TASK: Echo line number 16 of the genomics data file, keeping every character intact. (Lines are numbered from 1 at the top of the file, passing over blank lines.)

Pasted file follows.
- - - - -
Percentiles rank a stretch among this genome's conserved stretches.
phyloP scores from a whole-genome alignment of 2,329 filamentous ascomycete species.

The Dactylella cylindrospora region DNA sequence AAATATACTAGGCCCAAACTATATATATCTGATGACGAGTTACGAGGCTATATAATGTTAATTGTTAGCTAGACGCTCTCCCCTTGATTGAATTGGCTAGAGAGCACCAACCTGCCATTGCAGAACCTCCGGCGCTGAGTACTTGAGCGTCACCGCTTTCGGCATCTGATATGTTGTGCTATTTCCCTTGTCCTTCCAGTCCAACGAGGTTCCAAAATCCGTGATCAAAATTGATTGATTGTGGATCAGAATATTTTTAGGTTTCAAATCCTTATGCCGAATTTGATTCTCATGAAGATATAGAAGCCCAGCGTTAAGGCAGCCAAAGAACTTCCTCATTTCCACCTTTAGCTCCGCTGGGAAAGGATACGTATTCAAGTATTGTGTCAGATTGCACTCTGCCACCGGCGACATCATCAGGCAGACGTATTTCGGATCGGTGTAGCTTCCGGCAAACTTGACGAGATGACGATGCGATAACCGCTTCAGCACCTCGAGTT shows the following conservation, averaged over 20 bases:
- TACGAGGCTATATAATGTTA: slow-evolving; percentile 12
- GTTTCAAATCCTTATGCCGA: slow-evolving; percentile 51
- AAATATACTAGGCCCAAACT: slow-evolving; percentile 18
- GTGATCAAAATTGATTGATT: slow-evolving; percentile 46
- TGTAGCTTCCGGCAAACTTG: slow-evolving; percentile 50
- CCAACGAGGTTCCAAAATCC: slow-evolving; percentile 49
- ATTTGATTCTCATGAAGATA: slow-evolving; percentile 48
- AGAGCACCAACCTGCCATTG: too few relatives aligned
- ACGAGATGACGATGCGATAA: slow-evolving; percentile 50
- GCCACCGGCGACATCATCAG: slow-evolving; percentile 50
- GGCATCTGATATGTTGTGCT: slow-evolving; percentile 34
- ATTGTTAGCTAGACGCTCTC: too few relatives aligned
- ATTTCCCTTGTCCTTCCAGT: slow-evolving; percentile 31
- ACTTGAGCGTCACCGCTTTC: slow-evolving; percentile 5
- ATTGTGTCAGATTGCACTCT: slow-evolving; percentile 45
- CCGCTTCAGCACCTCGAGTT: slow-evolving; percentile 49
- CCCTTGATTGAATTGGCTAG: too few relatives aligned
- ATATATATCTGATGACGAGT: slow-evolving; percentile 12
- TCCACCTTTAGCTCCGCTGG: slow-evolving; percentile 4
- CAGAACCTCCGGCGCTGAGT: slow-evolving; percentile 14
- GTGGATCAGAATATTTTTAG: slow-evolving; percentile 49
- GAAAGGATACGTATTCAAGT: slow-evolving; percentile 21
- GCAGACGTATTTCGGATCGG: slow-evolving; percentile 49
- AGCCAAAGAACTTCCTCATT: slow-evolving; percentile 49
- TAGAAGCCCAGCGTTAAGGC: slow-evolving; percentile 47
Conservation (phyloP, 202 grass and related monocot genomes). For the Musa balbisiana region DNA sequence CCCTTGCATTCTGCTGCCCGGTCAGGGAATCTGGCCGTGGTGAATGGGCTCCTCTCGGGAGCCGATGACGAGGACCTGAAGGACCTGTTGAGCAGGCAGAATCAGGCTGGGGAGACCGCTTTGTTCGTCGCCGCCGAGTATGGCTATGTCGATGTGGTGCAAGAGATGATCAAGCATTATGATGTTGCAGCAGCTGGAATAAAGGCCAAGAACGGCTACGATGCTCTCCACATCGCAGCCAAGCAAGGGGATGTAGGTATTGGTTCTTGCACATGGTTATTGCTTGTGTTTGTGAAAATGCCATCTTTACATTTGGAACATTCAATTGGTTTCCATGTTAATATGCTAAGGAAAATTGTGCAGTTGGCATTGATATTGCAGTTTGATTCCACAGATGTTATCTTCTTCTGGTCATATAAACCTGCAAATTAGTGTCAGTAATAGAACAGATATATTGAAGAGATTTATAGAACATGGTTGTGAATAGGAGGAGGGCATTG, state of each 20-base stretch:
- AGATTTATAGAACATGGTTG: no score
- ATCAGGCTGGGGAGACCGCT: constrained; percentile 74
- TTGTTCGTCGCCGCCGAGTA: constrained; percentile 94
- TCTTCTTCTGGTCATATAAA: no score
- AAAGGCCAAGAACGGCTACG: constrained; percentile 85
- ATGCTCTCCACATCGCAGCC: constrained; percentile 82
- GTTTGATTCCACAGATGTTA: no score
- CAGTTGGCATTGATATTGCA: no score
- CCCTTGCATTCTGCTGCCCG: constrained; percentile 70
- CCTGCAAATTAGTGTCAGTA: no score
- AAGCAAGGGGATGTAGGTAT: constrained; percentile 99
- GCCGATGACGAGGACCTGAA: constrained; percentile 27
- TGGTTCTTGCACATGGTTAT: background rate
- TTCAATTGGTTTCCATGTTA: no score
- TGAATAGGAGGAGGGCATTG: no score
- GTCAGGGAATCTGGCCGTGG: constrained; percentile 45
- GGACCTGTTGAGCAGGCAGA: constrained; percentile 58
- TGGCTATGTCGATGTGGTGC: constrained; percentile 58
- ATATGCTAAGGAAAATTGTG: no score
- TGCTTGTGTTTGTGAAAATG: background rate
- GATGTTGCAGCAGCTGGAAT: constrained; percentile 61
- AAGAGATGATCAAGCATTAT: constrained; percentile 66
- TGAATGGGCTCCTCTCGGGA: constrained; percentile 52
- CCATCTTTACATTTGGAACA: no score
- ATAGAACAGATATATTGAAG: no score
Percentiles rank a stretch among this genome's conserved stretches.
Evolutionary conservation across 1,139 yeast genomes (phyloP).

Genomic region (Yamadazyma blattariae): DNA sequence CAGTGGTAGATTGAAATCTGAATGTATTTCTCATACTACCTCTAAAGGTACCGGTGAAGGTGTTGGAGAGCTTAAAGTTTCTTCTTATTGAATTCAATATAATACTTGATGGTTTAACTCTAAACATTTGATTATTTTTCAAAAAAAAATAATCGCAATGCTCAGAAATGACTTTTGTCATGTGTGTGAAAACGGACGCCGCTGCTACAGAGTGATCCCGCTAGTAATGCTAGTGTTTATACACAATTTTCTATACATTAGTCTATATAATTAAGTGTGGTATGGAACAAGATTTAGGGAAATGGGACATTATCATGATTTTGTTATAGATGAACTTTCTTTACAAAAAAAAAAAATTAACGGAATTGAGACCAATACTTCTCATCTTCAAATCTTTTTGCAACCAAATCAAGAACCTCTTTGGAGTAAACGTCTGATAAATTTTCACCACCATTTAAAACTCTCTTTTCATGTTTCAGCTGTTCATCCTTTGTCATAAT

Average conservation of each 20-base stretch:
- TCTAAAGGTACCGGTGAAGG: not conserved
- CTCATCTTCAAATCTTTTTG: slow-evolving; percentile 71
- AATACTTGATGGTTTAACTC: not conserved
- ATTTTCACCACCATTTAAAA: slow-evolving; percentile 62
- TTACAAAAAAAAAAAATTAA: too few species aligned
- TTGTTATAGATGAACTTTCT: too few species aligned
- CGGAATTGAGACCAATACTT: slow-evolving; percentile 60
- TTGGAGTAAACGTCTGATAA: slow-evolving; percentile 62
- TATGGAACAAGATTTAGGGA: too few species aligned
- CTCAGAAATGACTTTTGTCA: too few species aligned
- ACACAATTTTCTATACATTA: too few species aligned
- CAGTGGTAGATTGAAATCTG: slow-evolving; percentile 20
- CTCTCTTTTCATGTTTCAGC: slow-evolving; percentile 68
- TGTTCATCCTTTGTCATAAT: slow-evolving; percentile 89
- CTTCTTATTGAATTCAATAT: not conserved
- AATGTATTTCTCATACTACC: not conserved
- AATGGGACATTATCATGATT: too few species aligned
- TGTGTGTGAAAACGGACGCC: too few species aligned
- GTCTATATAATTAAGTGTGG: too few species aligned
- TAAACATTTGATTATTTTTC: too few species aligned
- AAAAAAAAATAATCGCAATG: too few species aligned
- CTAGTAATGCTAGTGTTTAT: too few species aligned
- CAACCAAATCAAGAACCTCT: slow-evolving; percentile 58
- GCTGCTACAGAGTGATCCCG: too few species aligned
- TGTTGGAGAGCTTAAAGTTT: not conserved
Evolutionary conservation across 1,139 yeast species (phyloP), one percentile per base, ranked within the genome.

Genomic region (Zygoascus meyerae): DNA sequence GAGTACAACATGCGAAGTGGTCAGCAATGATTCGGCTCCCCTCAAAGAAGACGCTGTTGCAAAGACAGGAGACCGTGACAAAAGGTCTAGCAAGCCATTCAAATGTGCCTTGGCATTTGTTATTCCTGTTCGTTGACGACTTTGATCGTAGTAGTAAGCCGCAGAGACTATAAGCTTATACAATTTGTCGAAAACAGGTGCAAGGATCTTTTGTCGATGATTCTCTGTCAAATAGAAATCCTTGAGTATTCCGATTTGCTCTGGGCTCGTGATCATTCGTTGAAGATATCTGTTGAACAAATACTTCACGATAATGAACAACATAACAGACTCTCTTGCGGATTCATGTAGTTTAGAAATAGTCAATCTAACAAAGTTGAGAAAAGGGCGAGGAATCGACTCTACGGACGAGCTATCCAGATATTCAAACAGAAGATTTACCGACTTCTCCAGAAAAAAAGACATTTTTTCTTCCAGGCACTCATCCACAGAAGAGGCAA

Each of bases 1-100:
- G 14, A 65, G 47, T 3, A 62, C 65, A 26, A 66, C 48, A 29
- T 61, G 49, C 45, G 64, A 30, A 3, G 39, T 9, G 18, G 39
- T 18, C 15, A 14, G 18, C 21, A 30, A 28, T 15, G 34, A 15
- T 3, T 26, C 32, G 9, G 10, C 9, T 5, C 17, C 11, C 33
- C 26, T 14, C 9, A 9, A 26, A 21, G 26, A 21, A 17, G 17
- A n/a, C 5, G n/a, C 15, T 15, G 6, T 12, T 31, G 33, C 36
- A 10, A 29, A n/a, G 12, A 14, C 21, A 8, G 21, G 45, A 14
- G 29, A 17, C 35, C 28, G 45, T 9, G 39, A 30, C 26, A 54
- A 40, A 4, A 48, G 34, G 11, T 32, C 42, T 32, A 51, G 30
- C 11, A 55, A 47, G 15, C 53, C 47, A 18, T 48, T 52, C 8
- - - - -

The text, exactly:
- ATTTCCCTTGTCCTTCCAGT: slow-evolving; percentile 31